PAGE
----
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A version of this post first appeared on Dr. Ayala’s Open Salon blog.
It wasn’t that long ago when I had newborns — they’re now a tween and teens — and the unspoken competition between new moms was how well our babies gain weight, how high they plot on the percentile charts and how quickly they outgrow their clothes. Chubby was cute, and — it’s embarrassing to say — many breastfeeding moms were encouraged by medical personnel to add on some formula if the baby wasn’t gaining weight at a remarkable pace.
I was already a pediatrician when I had my first son. I knew better, yet I was still in tears — like many new moms I found tears weren’t hard to come by — when a well-meaning nurse suggested I might not have enough breast milk, as my baby was on the 25th percentile, and hadn’t gained much weight in the previous week. I didn’t heed her advice to add formula; I knew that a happy, content baby, who is growing at his own pace, probably needs nothing.
Someone needs to be on the 25th percentile; someone needs to be on the 10th. Kids and babies come in many sizes, and variation in size is as normal as variation in hair color. We can’t all be above average. But then again, maybe the obesity epidemic is proving me wrong.
Studies have shown that the path to obesity starts very early on, perhaps even before birth. Gaining too much weight in pregnancy doesn’t only affect mom’s long-term weight — it may also increase a kid’s obesity risk later in life. And we know all too well that extra weight in childhood persists all too often into adulthood. Of course, carrying significant extra weight has serious health implications, and is a risk factor in many chronic diseases — including heart disease and type-2-diabetes — and shortens lifespan.
While it’s now a fact that a third of American kids are overweight or obese, it’s especially notable that a recent study in Clinical Pediatrics suggests that the tipping point in obesity occurs before the second birthday, and excessive weight gain may start in babies as young as three-months-old.
If that’s the case, interventions aimed at preventing childhood obesity should start well before kids start preschool. But where should we focus our efforts? Which early life factors affect weight gain the most?
Eight early-life risk factors may determine later obesity:
Obesity Reviews recently detailed a study that systematically reviewed the medical literature, looking for early-life factors that affect obesity. From more than 12,000 publications, the authors found 22 review studies that that met their standards, and they found several recurring themes:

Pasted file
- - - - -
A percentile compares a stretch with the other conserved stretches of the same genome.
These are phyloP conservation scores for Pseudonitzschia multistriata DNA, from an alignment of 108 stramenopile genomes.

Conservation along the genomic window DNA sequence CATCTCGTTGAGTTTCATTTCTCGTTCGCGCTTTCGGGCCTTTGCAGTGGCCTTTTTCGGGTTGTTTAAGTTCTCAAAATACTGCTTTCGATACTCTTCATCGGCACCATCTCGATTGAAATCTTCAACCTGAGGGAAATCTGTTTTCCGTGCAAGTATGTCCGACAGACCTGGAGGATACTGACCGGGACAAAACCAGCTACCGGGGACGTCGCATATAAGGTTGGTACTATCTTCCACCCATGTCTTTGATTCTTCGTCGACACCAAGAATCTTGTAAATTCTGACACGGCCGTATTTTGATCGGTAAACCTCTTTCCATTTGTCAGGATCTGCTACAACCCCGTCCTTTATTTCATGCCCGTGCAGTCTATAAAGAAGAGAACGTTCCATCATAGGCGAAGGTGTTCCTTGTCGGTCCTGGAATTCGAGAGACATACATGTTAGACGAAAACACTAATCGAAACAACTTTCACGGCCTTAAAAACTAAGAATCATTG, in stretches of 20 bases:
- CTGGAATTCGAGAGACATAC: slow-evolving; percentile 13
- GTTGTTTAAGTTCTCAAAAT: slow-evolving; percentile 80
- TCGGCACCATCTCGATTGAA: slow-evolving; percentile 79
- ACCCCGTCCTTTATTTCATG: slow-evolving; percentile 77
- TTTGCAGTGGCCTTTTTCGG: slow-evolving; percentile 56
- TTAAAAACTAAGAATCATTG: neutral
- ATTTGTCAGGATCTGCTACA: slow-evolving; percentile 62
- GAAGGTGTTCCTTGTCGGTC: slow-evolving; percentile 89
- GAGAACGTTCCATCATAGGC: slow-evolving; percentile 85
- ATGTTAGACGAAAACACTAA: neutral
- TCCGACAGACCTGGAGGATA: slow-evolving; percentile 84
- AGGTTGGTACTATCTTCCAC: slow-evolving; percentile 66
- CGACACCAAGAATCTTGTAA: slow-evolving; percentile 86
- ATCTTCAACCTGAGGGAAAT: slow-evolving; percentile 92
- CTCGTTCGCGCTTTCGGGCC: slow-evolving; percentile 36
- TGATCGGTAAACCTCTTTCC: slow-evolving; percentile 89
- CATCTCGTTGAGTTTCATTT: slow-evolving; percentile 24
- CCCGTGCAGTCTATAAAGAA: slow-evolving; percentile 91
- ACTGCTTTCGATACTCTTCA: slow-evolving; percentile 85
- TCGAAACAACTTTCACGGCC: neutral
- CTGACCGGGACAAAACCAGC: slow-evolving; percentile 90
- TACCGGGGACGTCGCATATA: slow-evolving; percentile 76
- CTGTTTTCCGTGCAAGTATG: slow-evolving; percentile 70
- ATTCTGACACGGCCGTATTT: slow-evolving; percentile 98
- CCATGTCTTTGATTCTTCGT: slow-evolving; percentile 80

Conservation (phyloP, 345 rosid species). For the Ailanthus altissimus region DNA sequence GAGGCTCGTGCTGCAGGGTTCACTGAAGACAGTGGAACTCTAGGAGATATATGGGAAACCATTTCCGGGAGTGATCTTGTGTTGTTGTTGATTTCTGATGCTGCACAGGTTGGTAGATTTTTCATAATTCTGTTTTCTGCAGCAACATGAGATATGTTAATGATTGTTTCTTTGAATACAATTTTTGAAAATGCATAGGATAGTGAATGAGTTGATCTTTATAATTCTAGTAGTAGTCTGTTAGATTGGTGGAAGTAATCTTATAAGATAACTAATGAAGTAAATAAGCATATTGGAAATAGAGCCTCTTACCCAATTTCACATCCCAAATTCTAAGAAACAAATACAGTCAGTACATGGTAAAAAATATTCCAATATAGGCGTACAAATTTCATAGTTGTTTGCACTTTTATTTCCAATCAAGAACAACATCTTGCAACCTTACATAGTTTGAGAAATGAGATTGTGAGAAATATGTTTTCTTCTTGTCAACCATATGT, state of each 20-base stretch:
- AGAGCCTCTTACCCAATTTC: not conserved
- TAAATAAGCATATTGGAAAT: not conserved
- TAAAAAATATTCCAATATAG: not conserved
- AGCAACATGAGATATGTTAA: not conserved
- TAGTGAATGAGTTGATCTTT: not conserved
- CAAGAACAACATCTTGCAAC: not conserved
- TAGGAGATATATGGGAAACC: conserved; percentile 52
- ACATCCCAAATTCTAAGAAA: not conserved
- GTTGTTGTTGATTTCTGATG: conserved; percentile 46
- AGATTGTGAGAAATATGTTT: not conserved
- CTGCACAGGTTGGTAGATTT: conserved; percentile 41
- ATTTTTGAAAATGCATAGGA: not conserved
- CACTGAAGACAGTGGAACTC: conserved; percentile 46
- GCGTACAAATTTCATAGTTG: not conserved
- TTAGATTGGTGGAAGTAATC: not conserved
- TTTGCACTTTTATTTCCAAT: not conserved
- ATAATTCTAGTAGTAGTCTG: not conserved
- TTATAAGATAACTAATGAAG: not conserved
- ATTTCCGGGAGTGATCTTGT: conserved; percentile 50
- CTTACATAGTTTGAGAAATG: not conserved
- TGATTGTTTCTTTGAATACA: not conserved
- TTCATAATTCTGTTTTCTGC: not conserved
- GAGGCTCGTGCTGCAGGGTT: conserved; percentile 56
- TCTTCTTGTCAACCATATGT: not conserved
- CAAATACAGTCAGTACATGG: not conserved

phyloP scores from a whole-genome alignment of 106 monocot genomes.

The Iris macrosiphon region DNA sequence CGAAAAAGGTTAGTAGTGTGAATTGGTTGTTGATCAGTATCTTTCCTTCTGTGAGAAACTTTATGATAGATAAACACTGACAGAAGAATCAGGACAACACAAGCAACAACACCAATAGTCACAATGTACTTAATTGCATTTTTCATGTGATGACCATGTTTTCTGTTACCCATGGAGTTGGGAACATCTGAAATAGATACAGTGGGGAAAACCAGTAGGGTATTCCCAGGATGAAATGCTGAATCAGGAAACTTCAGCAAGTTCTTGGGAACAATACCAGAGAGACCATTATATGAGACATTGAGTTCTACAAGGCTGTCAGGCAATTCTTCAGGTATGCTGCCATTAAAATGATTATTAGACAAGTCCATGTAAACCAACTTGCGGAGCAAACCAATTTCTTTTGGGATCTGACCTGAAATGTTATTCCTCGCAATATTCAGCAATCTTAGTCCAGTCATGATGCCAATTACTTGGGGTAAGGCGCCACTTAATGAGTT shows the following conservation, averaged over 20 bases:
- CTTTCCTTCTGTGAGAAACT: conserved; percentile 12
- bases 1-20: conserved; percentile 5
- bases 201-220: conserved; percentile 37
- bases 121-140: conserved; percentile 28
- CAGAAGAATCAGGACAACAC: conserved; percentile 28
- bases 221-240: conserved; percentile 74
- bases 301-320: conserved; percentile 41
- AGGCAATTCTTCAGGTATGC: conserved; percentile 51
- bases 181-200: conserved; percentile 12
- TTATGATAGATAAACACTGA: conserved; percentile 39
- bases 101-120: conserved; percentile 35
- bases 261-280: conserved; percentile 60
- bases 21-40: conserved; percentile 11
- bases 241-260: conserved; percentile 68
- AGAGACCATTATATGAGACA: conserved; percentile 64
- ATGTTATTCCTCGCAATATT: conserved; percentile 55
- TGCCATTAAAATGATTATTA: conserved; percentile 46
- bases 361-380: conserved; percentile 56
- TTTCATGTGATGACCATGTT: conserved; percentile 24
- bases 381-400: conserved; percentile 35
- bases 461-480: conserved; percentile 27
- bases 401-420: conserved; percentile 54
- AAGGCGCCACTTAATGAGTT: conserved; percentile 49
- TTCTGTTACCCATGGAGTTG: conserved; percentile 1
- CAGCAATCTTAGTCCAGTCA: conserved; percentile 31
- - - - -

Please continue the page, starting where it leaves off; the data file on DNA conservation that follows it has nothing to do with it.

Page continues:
• Maternal diabetes
• Maternal smoking
• Rapid infant growth
• No or short breastfeeding
• Obesity in infancy
• Short sleep duration
• Less than 30 minutes of daily physical activity
• Consumption of sugar-sweetened beverages
Other factors identified as potentially associated with later development of obesity include parental obesity, very high or very low birth weight, TV viewing, food insecurity and low socioeconomic status.
These studies of course do not prove that these factors cause obesity. The associations are hard to disentangle, and many of these risk factors seem to cluster with lower socio-economic status, where smoking, parental obesity, diabetes, unhealthy foods and beverages and a sedentary lifestyle are more prevalent and exclusive breastfeeding less practiced.
Much more work will need to be done before we can say for sure which habits clearly lead to obesity. While it seems that each one on their own increases the risk only by a bit, I think it’s safe to say that some of our age-old notions — that pregnant women should eat for two, that a fat baby is a healthy baby, and that the more (baby-food) the better — were quite clearly misguided.
Nevertheless, none of the obesity-associated risk factors are controversial, or assumptions we’re likely to later regret. Breastfeeding is the first component of healthy nutrition and has a long list of advantages — to both mommies and babies — and should be encouraged and assisted as much as possible for a multitude of reasons.
As for sleep, all parents I suppose cherish their kids’ sleep. There is indeed good reason why we adore sleeping babies. Sleep is as important as food, drink and safety for kids’ wellbeing.
Sleep’s central importance wasn’t something I heard much of in my medical training. I guess telling people who are going to be on call (i.e., awake) every third or fourth night for many years that lack of sleep undermines good physical and mental health would worsen the physician shortage. Sleep’s many secrets are yet to be revealed — we still know too little about how to solve insomnia — but helping babies and kids develop good sleeping habits not only takes care of their health and well being; it also gives parents some alone-time and an opportunity to regroup. And to sleep. And that is priceless!
Read it on Salon